The Herald (Harare)

31 December 2007

Zimbabwe: Mines School to Enroll More Students

Harare — GOVERNMENT will increase the student intake at the School of Mines in Bulawayo to curb the effects of the massive brain drain that has hit the mining sector, a senior Government official has said.

Speaking before the Portfolio Commit-tee on Mines, Environment and Tourism recently, the ministry's permanent secretary, Cde Thabani Ndlovu, said it was also focusing on retaining lecturers at the school through the provision of retention allowances and other perks.

"The mining sector has been severely hit by brain drain and as a ministry we have decided to increase the number of students at the college to fill the gap created by those who are leaving the country for greener pastures.

"We intend to prioritise resource allocation to critical areas such as retention of the staff at the college as well as seek funds from alternative sources to provide attractive perks.

"As the regulator of the sector in the country, the ministry has to make sure enough personnel is trained to service the mining sector," he said.

Mr Ndlovu said this would be done in liaison with stakeholders in the mining sector who are beneficiaries of the programme.

He also said the Department of Metallurgy, which is one of the most critical sections of the ministry, was in dire need of laboratory equipment to test and determine the value of the ore mined in the country, something that is likely to jeorpadise the operation of the department.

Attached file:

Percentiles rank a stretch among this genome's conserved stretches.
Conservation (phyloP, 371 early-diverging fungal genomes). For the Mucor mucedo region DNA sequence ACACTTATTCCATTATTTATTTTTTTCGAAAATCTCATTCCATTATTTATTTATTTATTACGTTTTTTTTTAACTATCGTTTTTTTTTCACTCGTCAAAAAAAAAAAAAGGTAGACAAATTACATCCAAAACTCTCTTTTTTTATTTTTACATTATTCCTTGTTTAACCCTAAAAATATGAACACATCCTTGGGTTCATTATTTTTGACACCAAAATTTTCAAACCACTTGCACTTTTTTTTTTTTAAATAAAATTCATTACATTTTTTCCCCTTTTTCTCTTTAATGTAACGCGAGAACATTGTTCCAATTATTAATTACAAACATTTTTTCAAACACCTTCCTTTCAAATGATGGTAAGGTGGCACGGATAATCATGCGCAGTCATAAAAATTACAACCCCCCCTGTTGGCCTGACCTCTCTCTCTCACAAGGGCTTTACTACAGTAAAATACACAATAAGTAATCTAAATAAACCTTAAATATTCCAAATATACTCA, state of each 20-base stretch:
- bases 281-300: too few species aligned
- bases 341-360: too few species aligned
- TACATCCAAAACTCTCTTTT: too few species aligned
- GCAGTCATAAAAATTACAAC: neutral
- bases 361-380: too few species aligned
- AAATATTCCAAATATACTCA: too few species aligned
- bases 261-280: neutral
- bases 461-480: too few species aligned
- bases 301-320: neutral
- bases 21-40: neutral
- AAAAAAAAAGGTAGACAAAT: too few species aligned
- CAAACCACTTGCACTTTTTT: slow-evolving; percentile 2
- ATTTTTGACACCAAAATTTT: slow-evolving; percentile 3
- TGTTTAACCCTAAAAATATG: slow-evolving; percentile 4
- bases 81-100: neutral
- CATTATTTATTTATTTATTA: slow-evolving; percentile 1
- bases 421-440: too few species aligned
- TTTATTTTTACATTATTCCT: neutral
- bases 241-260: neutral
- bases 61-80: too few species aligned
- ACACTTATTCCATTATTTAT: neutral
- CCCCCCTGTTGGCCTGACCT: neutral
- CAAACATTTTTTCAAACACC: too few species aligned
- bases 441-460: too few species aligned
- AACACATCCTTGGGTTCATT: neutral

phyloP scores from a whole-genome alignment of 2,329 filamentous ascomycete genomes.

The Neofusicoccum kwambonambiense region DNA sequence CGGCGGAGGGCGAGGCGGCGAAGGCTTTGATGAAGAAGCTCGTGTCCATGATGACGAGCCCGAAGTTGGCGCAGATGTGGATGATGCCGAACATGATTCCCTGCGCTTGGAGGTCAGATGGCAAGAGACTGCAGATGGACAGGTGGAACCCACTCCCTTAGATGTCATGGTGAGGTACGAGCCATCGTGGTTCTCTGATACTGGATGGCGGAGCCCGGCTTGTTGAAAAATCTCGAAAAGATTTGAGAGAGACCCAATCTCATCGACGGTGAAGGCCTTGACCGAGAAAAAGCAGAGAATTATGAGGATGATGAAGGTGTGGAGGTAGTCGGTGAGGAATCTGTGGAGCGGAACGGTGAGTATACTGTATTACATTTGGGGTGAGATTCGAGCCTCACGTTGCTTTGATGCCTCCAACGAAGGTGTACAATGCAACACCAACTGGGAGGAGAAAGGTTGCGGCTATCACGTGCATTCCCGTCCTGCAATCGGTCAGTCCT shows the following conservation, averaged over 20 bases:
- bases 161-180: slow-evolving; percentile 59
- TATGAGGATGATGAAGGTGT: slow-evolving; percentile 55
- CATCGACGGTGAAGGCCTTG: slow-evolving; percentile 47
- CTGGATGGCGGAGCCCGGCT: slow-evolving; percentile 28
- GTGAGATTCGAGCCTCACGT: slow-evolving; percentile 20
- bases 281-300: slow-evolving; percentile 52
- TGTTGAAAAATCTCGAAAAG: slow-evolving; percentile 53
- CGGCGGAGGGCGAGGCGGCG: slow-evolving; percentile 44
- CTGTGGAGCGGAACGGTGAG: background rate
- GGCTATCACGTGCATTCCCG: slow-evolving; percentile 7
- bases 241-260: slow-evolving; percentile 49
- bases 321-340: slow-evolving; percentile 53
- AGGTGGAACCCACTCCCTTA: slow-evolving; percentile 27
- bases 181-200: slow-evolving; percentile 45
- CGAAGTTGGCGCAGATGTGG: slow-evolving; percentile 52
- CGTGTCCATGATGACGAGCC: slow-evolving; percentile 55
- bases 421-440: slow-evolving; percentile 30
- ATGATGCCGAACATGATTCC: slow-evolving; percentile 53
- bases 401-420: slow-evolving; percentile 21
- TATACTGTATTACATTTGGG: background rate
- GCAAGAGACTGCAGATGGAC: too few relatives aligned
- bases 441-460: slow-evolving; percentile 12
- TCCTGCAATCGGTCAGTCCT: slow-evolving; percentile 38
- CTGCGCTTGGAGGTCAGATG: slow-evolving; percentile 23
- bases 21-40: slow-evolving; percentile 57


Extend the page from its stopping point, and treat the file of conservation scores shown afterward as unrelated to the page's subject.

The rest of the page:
"The Metallurgy Department is currently experiencing shortages of requisite equipment to determine the value of minerals mined in the country. It is important to note that without proper equipment the country would lose out, as the department would not be able to account for all the minerals.

"Most of our ores have a number of minerals that we need to account for as a country. We cannot send them outside Zimbabwe for verification as there is a likelihood that the country might be duped. Minerals like platinum have more than seven components and these need to be identified and percentage occurrence verified.

"The department also needs to verify the value of ore that is mined at different mines across the country," he said.

The country has been forced to increase enrolments at training institutions in the country to make up for the void that has been created by workers who are leaving the country for greener pastures.

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